Suspend disbelief is my recommendation for this book. Coincidences and leaps abound. The love story is sweet and sappy. However, with a relatively sympathetic character at the heart of it, it makes for a quick enjoyable read. In that, the book becomes a perfect beach or rainy afternoon read.

Please share your thoughts and leave a comment. I would love to "talk" to you.

Monday, October 9, 2017

The Great Quake

Title:  The Great Quake: How the Biggest Earthquake in North America Changed Our Understanding of the Planet
Author:  Henry Fountain
Publication Information:  Crown. 2017. 288 pages.
ISBN:  1101904062 / 978-1101904060

Book Source:  I received this book through the Penguin First to Read program free of cost in exchange for an honest review.

Opening Sentence:  "Riding shotgun beneath the clouds in a rattling De Havilland Otter, George Placer gazed down upon an Alaska he's never seen before."

Favorite Quote:  "Of the thousands upon thousands of earthquakes that happen around the world every year - from imperceptible tremors to powerful shakes like the one that hit Lituya Bay - roughly one in sixteen occur in Alaska. That makes the state one of the most quake-intensive places on the planet."

One in sixteen earthquakes in the world occur in Alaska. Just think about that. One in sixteen. The strongest earthquake ever measured occurred in Alaska in March 1964. The earthquake measured 9.2 on the Richter scale; that is before the scale broke because the earthquake was too strong to be measured. According to the US geologic survey, an earthquake of that magnitude causes almost total destruction at its epicenter with damage extending to far distances and changes in the land's topography that are permanent.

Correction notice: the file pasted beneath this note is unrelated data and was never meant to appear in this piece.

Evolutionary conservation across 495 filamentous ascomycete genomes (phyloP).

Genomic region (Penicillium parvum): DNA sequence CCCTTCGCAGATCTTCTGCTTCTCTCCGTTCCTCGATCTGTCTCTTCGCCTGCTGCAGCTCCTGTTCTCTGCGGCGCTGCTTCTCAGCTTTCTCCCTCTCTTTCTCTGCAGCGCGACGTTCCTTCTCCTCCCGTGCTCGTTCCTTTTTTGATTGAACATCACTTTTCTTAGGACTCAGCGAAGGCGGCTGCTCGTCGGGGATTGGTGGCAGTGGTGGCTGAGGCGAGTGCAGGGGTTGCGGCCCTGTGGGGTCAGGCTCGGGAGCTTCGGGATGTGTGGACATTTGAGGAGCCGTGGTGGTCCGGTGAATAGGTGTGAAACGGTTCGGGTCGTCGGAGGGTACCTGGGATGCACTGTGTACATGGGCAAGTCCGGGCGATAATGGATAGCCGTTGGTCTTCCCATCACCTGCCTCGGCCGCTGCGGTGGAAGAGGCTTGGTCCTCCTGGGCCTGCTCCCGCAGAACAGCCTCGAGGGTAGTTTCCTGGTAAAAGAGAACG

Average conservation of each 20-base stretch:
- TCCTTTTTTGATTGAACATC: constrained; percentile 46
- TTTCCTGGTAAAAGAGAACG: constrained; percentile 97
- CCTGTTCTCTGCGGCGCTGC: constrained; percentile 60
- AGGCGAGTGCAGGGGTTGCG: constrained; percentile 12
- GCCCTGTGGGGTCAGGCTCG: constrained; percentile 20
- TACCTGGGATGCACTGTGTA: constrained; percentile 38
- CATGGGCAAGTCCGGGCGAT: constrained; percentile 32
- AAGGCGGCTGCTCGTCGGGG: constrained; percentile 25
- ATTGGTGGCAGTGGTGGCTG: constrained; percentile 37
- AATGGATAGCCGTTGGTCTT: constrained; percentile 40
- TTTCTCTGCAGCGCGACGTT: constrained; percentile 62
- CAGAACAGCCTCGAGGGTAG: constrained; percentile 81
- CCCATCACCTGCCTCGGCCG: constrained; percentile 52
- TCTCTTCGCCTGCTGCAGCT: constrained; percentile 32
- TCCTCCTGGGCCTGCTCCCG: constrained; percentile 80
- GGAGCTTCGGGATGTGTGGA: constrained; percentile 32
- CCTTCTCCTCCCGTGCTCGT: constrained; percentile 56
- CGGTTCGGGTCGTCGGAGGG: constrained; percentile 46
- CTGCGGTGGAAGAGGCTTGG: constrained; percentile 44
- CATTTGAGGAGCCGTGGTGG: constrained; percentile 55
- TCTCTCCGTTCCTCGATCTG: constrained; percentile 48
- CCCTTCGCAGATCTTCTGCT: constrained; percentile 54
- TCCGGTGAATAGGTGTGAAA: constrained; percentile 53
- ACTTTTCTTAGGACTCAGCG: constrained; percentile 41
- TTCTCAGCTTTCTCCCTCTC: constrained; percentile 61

The Great Quake is the story of this natural disaster and how it changed science and how it impacted those who lived through it. Two things about this earthquake made it unique. The most obvious, of course, is its strength. The second is that, at that time, scientists did not know what caused the earthquake. It sent the Geological Survey on a scientific quest to determine the cause. What they found gave credence and credibility to the theory of plate tectonics. The science describes the structure of our planet and provide an explanation for natural events. The research done as a result of the Great Quake has forever changed this study.

Mind you, I find science fascinating but do not really look to read dry, scientific tomes. I find history fascinating, but, again, I look for the story of history more than a rote description of facts, figures, and timelines. This book satisfies on both counts. It contains science and history, but it is indeed a story.

The story of the people is front and center in this book rather than the science of the earthquake itself. Geology is explained, but this is not a book about geology. Again, it is a story of those whose lives changed because of this earthquake - Alaskan residents whose lives were literally upended by the earthquake, citizens who became heroes, and the scientists who rushed to study the events.

As a story, the book develops the "characters" if you with background information on their lives before and after the earthquake. In other words, this book goes beyond the quake both before and after. It anchors around George Plafker, the US Geological Survey scientist who was instrumental in the study of this earthquake. This past May, Geoge Plafker was awarded the 2017 Harry Fielding Reid Medal, the highest honor awarded by the Seismological Society of America (SSA). This award honors his lifetime contribution to the study of seismology, which stems in large part to the work he and the US Geological Survey team did in Alaska in the aftermath of the 1964 story.

In its style and approach, this book reminds me of Erik Larson's work. With eyewitness accounts, interviews, scientific information, and a narrative story-telling approach, this book makes for an engrossing and entertaining scientific history.

A note: The e-galley I received includes no images. I do not know if the print version does, but I hope it does for the images I have now looked up online give a whole new meaning to what the author manages to describe in words.

Please share your thoughts and leave a comment. I would love to "talk" to you.